It’s been a long time since mobile phones were just phones. With more processing power than some desktops and laptops, today’s smartphones have become the computing platform of choice for many users. According to one survey, more than 90 percent of corporate employees use a smartphone for work every day.
Given the growing business value of these devices, it is unsurprising that they have become prime targets for all manner of cyberattacks.
According to Verizon’s 2022 Mobile Security Index, there’s been a double-digit increase in attacks targeting mobile devices over the past year. The survey found that 45 percent of organizations experienced a security incident involving a mobile device that led to downtime, data loss or another negative outcome — a 22 percent increase from 2021.
Mobile security has been a hot-button issue for IT teams since the pandemic forced many of us into remote-work situations and increased dependence on mobile devices. Security analysts say hackers have stepped up their use of mobile malware, Trojans and phishing messages to target mobile devices over the past two years. Proofpoint researchers say they identified a 500 percent increase in mobile malware attacks during the first few months of 2022.
Poor user security practices are a contributing factor. According to Verizon, two-thirds of mobile users have no security functionality of any kind on their devices. Particularly worrisome is the fact that nearly half say they regularly use these unsecured devices to access corporate data.
Consistent employee education can help reduce risk. Employees should be regularly reminded to use strong passwords, keep their devices updated, only download apps from trusted stores and use screen-locking features.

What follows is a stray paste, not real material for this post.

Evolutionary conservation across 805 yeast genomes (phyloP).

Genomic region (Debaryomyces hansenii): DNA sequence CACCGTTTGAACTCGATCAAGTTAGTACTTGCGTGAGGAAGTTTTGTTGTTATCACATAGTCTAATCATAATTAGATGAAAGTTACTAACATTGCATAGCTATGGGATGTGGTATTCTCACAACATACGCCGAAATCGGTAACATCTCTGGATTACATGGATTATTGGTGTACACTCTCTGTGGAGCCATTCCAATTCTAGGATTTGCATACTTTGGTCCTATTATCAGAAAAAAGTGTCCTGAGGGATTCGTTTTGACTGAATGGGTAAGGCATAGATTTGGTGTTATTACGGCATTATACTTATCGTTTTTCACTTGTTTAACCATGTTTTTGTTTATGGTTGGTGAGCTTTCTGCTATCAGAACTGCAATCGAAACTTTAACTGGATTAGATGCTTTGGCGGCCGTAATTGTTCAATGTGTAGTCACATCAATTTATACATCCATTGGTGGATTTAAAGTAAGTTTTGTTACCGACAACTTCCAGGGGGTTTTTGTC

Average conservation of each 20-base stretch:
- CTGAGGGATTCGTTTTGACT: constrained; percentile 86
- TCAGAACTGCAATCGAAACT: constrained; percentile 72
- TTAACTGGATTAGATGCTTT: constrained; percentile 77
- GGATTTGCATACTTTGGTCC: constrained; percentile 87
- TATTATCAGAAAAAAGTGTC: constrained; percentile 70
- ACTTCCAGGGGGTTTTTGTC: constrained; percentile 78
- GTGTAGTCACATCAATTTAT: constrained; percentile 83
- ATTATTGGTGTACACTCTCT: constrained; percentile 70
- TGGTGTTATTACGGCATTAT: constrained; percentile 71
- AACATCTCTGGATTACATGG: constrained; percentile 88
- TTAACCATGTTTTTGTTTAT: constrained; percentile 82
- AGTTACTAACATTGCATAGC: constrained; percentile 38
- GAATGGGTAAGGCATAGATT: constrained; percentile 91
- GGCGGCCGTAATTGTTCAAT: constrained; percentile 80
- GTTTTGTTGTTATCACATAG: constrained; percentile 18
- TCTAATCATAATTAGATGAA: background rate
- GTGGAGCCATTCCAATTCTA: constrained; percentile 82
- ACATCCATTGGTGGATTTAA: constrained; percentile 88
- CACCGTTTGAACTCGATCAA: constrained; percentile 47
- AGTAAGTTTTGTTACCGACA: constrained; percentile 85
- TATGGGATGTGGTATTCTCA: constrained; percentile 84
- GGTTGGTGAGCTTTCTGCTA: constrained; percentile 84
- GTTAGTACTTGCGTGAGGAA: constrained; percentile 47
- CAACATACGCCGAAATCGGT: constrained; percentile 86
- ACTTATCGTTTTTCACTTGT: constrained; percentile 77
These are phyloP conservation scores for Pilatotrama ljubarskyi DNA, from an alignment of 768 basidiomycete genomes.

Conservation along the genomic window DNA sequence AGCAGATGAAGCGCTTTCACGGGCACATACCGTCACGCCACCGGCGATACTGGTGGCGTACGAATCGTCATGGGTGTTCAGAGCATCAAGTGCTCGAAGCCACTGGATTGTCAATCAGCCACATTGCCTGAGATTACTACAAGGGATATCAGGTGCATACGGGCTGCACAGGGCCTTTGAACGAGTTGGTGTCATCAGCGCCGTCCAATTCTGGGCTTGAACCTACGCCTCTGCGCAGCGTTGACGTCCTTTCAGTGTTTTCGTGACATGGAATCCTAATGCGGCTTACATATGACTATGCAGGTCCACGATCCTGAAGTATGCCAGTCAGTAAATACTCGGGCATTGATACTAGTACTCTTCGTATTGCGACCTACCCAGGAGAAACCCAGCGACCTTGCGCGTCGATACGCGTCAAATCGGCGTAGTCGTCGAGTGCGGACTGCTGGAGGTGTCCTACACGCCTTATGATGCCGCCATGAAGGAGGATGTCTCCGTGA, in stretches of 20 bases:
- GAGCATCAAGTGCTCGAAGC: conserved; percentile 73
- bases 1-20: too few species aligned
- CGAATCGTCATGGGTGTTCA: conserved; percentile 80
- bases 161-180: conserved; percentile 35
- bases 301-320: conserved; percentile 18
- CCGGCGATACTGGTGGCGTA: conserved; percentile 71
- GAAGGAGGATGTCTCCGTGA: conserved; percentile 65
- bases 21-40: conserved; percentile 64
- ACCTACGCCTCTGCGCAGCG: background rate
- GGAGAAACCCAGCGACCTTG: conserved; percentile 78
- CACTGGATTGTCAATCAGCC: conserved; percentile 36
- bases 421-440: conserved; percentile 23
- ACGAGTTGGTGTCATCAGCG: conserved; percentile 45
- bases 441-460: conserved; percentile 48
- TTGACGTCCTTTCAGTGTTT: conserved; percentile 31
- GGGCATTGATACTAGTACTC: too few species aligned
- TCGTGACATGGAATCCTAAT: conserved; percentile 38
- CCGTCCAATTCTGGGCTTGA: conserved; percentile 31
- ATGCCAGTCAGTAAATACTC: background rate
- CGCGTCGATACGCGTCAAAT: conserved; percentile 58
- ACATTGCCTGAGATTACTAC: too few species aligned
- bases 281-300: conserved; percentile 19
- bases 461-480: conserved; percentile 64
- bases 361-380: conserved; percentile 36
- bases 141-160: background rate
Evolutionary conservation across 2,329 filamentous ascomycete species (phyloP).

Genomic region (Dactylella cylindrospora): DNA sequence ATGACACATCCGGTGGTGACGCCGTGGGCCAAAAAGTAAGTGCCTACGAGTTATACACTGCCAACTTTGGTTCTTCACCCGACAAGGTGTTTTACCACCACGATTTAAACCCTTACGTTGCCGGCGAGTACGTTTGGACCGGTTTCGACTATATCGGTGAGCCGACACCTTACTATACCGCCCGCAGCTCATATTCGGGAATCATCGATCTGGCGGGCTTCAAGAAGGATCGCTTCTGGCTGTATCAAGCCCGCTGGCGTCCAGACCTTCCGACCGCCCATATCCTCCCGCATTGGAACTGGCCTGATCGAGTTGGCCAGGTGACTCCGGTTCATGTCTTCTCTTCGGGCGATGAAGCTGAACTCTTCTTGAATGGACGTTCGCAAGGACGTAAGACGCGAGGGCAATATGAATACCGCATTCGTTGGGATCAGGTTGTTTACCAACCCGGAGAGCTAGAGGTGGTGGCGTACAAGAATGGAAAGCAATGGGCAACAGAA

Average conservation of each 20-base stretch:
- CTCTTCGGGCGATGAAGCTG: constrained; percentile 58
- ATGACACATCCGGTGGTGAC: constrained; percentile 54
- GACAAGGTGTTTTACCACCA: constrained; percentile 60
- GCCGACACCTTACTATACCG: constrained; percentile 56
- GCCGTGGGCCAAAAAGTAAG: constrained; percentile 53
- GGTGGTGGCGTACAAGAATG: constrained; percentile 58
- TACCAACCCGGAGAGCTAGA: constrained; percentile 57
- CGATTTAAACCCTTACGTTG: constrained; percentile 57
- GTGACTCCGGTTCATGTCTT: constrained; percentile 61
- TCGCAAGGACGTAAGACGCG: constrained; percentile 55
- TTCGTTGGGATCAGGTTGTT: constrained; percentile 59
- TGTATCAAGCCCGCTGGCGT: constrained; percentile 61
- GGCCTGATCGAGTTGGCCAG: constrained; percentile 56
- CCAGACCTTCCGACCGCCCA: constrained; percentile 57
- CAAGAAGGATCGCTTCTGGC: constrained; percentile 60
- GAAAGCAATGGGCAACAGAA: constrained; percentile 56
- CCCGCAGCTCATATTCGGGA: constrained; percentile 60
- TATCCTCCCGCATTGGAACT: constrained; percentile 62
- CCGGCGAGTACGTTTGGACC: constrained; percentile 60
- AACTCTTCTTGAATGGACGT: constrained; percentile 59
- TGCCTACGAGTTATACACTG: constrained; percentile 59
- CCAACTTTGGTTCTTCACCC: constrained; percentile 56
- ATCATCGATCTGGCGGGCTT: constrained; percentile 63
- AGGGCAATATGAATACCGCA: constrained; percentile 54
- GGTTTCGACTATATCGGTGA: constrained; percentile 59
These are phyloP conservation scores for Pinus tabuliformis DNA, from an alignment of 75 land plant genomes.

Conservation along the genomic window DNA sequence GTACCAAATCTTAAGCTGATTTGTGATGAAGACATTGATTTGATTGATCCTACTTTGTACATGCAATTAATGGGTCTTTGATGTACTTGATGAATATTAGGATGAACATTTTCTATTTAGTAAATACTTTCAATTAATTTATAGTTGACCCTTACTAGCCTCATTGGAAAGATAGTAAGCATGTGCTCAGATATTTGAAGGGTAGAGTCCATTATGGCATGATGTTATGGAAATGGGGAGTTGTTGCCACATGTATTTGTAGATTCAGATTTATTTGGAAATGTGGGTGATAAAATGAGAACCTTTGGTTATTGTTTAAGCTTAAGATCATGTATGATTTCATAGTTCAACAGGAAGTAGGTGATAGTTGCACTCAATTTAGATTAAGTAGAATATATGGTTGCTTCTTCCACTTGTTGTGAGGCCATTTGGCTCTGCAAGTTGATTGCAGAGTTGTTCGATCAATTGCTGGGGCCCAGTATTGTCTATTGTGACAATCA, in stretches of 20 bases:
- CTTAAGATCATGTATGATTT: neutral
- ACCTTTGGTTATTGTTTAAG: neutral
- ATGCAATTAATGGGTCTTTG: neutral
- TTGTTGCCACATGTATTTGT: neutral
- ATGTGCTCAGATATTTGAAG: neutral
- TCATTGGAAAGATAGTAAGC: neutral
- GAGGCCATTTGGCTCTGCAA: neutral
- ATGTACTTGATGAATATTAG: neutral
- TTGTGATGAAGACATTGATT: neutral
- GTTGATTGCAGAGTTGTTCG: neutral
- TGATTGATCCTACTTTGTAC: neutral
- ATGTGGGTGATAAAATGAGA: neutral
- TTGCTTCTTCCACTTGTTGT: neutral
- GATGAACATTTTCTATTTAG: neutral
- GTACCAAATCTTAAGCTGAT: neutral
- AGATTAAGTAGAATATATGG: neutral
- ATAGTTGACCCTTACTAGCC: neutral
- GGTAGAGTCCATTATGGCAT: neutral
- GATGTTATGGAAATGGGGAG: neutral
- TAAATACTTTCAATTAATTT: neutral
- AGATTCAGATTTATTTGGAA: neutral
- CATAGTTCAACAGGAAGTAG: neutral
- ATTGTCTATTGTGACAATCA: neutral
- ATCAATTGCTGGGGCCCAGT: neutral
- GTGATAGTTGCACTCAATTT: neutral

Given the heightened risk, however, organizations can no longer depend entirely on individual users to secure their devices. Instead, organizations should consider a variety of mobile security tools that can help protect company assets accessed on personal devices.
Key mobile security solutions include:
- Mobile device management. MDM enables centralized management of smartphones, tablets and other mobile devices across the organization. Administrators can monitor any device that connects to the network in the context of the user’s role and location, the security posture of the device, and the network resources being accessed. Additionally, IT staff can use MDM to deliver application updates and security patches, as well as ensure that devices comply with security protocols.
- Mobile identity management. With MIM, administrators can verify a mobile user’s identity and then implement policies regarding data and application access. They can block users from accessing corporate data from devices and apps that don't comply with security policies. They can also restrict access from specific locations or networks.
- Mobile application management. MAM software allows IT to apply and enforce policies that control which applications can be installed on user devices. MAM solutions also provide application-level encryption and security policies independent of device security.
- Enterprise mobility management. EMM combines a variety of mobile management tools, including MDM, MAM and MIM. Additionally, EMM solutions implement encryption, authentication and other security measures for the mobile ecosystem. EMM tools can also interface with a number of third-party threat intelligence feeds to gain information about emerging and ongoing threats.
We have come to depend on mobile phones for a wide range of personal and professional purposes, but these devices also create significant security challenges. With mobile malware growing at an alarming rate, organizations should be prepared to implement a variety of defenses to protect their sensitive data. Call us to learn more.